Most College Students Plan to Leave Their First Job Within 2 Years



Whether they’re ambitious or just plain restless, today’s college students don’t plan on staying at their first post-grad jobs for very long. 

A recent College Pulse survey of 1,500 U.S. undergrads found that a majority (56 percent) expect to stay at their first post-grad jobs for less than two years before they either leave the company or are promoted. And since it’s atypical for companies to promote new workers in such a short time period, many of these students may resort to finding a new employer. Only 10 percent said they anticipate staying in the same position for six years or more.

Already, young workers are known for being quick to leave their jobs. This new data suggests that the trend is here to stay. 

In part, students are eager to move on so quickly because they understand the career benefits of lifelong learning and don’t want to get stuck thinking about and doing the same things every day. A majority of students (57 percent) said switching jobs often offers more opportunities for learning and growth than staying at the same job for years. 

And, of course, there’s the financial component. Even early on in their careers, students want to make as much money as they can, and most of them (60 percent) think switching to another company is the easiest path to a pay raise. Forty percent think sticking with the same company and being promoted is the easiest way to see a pay bump. 

Students’ opinions about promotions tend to change as they get older, though, as freshmen are much more likely than seniors to believe moving up within the same company gives the best chance of making more money.

Presumably also for financial reasons, the vast majority of students (90 percent) hope to land a full-time job after graduation. And 87 percent of students are confident they will obtain a position that corresponds with their major. 

Unfortunately, many of these students may be a bit too optimistic. The reality is, only 27 percent of college graduates are currently working in a field related to their major. And more than 40 percent of them take positions that don’t even require a degree as their first job.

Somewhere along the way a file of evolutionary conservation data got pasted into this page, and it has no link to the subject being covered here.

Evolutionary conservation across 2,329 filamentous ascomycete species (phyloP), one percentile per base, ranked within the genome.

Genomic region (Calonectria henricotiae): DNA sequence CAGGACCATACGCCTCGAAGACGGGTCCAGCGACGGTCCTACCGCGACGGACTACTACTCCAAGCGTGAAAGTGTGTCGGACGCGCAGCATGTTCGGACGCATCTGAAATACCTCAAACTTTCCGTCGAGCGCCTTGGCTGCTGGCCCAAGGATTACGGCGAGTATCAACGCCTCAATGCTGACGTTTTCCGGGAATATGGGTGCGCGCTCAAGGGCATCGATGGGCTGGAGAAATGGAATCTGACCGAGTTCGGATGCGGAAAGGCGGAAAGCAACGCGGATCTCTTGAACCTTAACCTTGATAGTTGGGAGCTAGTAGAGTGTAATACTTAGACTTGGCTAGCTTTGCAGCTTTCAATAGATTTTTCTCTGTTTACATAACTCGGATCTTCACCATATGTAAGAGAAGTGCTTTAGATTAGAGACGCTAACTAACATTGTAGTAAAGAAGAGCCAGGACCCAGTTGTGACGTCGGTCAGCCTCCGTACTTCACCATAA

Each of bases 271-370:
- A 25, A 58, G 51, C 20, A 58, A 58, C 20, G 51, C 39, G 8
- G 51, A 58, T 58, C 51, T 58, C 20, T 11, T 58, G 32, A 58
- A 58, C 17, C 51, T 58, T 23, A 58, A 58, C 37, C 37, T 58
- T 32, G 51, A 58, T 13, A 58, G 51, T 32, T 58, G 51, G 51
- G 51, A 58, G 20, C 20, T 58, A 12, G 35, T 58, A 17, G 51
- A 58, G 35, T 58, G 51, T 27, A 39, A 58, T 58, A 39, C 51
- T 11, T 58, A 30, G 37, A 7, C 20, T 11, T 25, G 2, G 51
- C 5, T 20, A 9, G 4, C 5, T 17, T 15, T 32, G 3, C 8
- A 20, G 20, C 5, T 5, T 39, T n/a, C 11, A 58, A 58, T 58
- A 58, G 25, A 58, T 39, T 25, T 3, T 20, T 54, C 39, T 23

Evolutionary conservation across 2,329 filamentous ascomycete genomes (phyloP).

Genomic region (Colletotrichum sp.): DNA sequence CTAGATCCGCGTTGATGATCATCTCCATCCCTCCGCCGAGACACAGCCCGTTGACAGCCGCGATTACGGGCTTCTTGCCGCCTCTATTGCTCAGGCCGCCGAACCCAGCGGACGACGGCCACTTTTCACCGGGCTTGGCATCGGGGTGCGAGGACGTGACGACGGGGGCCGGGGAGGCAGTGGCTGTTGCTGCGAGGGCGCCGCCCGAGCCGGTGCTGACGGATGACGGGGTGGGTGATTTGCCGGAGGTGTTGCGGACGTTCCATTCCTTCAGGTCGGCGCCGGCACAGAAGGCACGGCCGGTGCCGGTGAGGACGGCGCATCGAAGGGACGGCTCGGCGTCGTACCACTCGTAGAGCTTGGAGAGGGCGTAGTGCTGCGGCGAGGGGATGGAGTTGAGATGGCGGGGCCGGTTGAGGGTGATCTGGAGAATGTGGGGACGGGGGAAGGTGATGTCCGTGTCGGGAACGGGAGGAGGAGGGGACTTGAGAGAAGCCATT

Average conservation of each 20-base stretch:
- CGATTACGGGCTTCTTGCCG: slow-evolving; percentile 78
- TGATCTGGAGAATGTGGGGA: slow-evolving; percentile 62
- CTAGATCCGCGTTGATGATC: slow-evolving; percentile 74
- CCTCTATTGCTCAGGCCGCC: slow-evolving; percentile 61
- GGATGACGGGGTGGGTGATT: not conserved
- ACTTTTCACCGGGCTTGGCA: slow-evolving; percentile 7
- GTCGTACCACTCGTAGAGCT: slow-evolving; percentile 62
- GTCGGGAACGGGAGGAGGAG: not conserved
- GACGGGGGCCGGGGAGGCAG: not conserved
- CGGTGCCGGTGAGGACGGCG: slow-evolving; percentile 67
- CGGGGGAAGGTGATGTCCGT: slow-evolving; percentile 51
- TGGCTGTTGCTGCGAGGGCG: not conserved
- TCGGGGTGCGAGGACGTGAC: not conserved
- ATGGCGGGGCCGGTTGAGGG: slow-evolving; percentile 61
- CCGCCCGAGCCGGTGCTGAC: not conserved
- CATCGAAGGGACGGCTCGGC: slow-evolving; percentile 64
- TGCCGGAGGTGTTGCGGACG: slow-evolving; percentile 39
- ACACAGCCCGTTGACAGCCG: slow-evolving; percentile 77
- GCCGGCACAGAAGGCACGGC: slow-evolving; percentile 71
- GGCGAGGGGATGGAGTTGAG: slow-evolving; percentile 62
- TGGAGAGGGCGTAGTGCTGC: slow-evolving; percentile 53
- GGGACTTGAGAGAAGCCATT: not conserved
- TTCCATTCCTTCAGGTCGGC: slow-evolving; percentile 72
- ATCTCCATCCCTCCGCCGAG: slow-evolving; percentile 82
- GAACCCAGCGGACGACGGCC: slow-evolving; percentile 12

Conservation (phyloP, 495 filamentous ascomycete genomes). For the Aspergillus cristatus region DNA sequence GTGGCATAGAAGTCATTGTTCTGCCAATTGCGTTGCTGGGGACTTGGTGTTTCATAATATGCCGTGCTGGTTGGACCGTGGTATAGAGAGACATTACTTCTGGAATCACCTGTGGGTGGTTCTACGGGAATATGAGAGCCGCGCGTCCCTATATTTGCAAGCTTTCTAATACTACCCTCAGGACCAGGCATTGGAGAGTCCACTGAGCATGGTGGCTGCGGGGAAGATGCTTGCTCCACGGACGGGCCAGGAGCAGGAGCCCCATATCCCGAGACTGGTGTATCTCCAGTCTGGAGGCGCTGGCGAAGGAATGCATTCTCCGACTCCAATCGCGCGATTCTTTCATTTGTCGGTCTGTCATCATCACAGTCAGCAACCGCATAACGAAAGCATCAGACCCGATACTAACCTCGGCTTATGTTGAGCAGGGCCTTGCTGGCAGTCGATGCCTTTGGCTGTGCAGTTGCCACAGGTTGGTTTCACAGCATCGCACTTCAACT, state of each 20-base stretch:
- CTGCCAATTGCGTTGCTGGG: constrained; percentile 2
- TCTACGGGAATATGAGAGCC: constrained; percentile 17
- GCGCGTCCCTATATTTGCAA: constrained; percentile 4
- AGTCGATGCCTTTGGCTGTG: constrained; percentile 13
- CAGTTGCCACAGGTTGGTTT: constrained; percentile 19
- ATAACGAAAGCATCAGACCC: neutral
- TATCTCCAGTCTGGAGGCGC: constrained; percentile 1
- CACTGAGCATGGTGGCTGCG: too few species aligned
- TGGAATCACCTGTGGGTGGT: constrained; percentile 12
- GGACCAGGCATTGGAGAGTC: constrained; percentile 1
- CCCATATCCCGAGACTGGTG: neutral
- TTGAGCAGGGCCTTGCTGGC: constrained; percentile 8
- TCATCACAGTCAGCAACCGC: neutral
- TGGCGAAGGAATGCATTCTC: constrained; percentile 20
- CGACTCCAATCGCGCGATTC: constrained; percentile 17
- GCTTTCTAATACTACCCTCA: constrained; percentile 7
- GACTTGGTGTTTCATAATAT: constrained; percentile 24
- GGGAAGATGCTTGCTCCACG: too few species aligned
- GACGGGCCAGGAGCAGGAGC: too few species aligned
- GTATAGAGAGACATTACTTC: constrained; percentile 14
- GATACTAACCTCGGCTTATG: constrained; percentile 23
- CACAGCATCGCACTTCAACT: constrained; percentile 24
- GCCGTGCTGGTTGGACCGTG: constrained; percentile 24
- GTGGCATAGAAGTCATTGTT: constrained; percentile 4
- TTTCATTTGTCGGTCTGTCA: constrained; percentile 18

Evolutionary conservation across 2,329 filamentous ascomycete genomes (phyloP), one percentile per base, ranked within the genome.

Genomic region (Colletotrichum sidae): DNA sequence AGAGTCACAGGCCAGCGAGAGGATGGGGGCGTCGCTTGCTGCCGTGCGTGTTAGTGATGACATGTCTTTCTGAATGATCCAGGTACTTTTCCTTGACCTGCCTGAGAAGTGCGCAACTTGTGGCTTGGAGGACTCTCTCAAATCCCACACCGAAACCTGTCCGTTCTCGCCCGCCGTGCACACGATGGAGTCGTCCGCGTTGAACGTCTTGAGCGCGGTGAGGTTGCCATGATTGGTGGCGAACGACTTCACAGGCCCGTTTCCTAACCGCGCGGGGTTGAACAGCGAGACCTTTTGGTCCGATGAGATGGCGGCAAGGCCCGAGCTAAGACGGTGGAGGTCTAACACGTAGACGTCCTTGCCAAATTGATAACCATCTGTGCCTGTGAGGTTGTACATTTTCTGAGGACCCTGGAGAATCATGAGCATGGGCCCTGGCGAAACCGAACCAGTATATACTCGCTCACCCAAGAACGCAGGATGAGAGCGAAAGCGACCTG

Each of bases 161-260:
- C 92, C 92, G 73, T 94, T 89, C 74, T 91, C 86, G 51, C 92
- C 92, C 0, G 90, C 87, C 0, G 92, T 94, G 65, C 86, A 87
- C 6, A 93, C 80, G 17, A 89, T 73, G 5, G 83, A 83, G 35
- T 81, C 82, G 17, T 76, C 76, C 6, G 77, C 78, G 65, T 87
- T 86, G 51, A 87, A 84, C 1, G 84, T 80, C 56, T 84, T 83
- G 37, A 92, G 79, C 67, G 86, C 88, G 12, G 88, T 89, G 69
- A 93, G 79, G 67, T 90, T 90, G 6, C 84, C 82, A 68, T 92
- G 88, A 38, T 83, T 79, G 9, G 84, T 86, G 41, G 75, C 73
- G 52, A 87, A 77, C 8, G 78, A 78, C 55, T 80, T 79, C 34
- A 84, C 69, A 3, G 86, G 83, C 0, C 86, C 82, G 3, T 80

At least in part, this issue is accentuated by student debt. A separate survey recently found that an overwhelming 61 percent of students would take a job they aren’t passionate about right after college simply because they feel pressure to pay off their student loans. Half of the students polled went as far as to say they’d take the first job opportunity they’re offered, with 62 percent citing financial pressure as the reason.

In this vein, many recent graduates are showing low engagement in the workplace, which may also add to their desire to switch jobs so often. A Gallup poll found that only 29 percent of millennials feel emotionally and behaviorally connected to their job and company. Moreover, 16 percent claim to be “actively disengaged,” meaning they are out to do damage against the company they work for. 

“It’s possible that many millennials actually don’t want to switch jobs, but their companies aren’t giving them compelling reasons to stay,” Gallup described in a summary of its findings. “When millennials see what appears to be a better opportunity, they have every incentive to take it. While millennials can come across as wanting more and more, the reality is that they just want a job that feels worthwhile — and they will keep looking until they find it.”

Although millennials make up the bulk of the young workforce, the majority of college students are part of Generation Z. The findings from this College Pulse survey suggest the two generations have similar outlooks on employment and share a willingness to switch between jobs. 

Students, however, do still worry that changing jobs so often will hurt their resume. Nearly three-quarters of the students polled agree that switching jobs frequently makes job candidates look unreliable, while 28 percent say it shows ambition. 

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